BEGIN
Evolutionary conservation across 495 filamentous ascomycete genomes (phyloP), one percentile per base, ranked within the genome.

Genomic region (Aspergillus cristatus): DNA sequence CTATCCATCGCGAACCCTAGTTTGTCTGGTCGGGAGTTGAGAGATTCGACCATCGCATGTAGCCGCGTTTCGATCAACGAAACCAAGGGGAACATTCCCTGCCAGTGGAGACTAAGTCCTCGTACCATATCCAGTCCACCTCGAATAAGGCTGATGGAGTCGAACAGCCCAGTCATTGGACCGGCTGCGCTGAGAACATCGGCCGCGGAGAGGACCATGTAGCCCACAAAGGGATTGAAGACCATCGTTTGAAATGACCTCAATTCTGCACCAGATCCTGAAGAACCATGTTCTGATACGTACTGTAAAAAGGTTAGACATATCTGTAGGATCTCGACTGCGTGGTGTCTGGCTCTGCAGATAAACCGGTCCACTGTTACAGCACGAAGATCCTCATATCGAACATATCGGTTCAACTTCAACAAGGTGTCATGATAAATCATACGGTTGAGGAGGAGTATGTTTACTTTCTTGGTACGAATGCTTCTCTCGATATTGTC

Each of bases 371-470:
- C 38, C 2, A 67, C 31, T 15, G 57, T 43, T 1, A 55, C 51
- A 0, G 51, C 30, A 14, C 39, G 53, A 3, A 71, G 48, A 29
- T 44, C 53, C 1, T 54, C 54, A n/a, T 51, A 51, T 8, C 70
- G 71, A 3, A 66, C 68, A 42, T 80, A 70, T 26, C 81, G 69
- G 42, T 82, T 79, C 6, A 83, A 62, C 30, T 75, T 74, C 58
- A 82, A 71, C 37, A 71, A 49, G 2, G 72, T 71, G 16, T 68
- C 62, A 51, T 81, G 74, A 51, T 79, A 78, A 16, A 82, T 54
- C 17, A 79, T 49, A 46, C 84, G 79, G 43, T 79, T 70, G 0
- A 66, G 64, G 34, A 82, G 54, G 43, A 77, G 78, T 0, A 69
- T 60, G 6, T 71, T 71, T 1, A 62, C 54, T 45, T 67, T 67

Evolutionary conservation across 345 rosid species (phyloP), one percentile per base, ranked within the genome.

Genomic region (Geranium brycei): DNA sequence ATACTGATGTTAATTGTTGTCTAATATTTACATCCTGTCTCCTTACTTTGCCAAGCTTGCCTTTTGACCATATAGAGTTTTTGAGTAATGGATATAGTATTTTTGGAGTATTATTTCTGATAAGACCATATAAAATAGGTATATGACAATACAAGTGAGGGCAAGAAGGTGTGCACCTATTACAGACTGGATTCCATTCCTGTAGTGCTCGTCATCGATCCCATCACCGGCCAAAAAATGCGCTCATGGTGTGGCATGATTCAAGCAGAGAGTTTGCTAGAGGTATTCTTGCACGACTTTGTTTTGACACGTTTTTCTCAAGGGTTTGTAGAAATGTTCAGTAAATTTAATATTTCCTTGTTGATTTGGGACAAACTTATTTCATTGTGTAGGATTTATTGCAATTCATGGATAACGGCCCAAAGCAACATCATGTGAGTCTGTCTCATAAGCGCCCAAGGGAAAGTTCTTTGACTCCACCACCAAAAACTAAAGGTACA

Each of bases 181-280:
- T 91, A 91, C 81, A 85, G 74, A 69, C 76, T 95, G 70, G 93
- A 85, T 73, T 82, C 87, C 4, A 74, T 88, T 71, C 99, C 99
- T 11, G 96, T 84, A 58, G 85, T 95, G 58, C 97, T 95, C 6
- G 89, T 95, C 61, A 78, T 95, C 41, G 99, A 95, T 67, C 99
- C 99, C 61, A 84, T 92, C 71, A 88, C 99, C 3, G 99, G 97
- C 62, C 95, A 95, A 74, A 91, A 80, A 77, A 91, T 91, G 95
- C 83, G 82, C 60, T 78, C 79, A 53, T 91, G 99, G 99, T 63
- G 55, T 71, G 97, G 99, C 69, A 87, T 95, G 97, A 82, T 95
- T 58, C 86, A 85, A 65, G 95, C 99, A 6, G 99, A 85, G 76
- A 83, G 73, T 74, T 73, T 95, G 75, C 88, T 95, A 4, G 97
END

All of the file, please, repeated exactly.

Evolutionary conservation across 495 filamentous ascomycete genomes (phyloP), one percentile per base, ranked within the genome.

Genomic region (Aspergillus cristatus): DNA sequence CTATCCATCGCGAACCCTAGTTTGTCTGGTCGGGAGTTGAGAGATTCGACCATCGCATGTAGCCGCGTTTCGATCAACGAAACCAAGGGGAACATTCCCTGCCAGTGGAGACTAAGTCCTCGTACCATATCCAGTCCACCTCGAATAAGGCTGATGGAGTCGAACAGCCCAGTCATTGGACCGGCTGCGCTGAGAACATCGGCCGCGGAGAGGACCATGTAGCCCACAAAGGGATTGAAGACCATCGTTTGAAATGACCTCAATTCTGCACCAGATCCTGAAGAACCATGTTCTGATACGTACTGTAAAAAGGTTAGACATATCTGTAGGATCTCGACTGCGTGGTGTCTGGCTCTGCAGATAAACCGGTCCACTGTTACAGCACGAAGATCCTCATATCGAACATATCGGTTCAACTTCAACAAGGTGTCATGATAAATCATACGGTTGAGGAGGAGTATGTTTACTTTCTTGGTACGAATGCTTCTCTCGATATTGTC

Each of bases 371-470:
- C 38, C 2, A 67, C 31, T 15, G 57, T 43, T 1, A 55, C 51
- A 0, G 51, C 30, A 14, C 39, G 53, A 3, A 71, G 48, A 29
- T 44, C 53, C 1, T 54, C 54, A n/a, T 51, A 51, T 8, C 70
- G 71, A 3, A 66, C 68, A 42, T 80, A 70, T 26, C 81, G 69
- G 42, T 82, T 79, C 6, A 83, A 62, C 30, T 75, T 74, C 58
- A 82, A 71, C 37, A 71, A 49, G 2, G 72, T 71, G 16, T 68
- C 62, A 51, T 81, G 74, A 51, T 79, A 78, A 16, A 82, T 54
- C 17, A 79, T 49, A 46, C 84, G 79, G 43, T 79, T 70, G 0
- A 66, G 64, G 34, A 82, G 54, G 43, A 77, G 78, T 0, A 69
- T 60, G 6, T 71, T 71, T 1, A 62, C 54, T 45, T 67, T 67

Evolutionary conservation across 345 rosid species (phyloP), one percentile per base, ranked within the genome.

Genomic region (Geranium brycei): DNA sequence ATACTGATGTTAATTGTTGTCTAATATTTACATCCTGTCTCCTTACTTTGCCAAGCTTGCCTTTTGACCATATAGAGTTTTTGAGTAATGGATATAGTATTTTTGGAGTATTATTTCTGATAAGACCATATAAAATAGGTATATGACAATACAAGTGAGGGCAAGAAGGTGTGCACCTATTACAGACTGGATTCCATTCCTGTAGTGCTCGTCATCGATCCCATCACCGGCCAAAAAATGCGCTCATGGTGTGGCATGATTCAAGCAGAGAGTTTGCTAGAGGTATTCTTGCACGACTTTGTTTTGACACGTTTTTCTCAAGGGTTTGTAGAAATGTTCAGTAAATTTAATATTTCCTTGTTGATTTGGGACAAACTTATTTCATTGTGTAGGATTTATTGCAATTCATGGATAACGGCCCAAAGCAACATCATGTGAGTCTGTCTCATAAGCGCCCAAGGGAAAGTTCTTTGACTCCACCACCAAAAACTAAAGGTACA

Each of bases 181-280:
- T 91, A 91, C 81, A 85, G 74, A 69, C 76, T 95, G 70, G 93
- A 85, T 73, T 82, C 87, C 4, A 74, T 88, T 71, C 99, C 99
- T 11, G 96, T 84, A 58, G 85, T 95, G 58, C 97, T 95, C 6
- G 89, T 95, C 61, A 78, T 95, C 41, G 99, A 95, T 67, C 99
- C 99, C 61, A 84, T 92, C 71, A 88, C 99, C 3, G 99, G 97
- C 62, C 95, A 95, A 74, A 91, A 80, A 77, A 91, T 91, G 95
- C 83, G 82, C 60, T 78, C 79, A 53, T 91, G 99, G 99, T 63
- G 55, T 71, G 97, G 99, C 69, A 87, T 95, G 97, A 82, T 95
- T 58, C 86, A 85, A 65, G 95, C 99, A 6, G 99, A 85, G 76
- A 83, G 73, T 74, T 73, T 95, G 75, C 88, T 95, A 4, G 97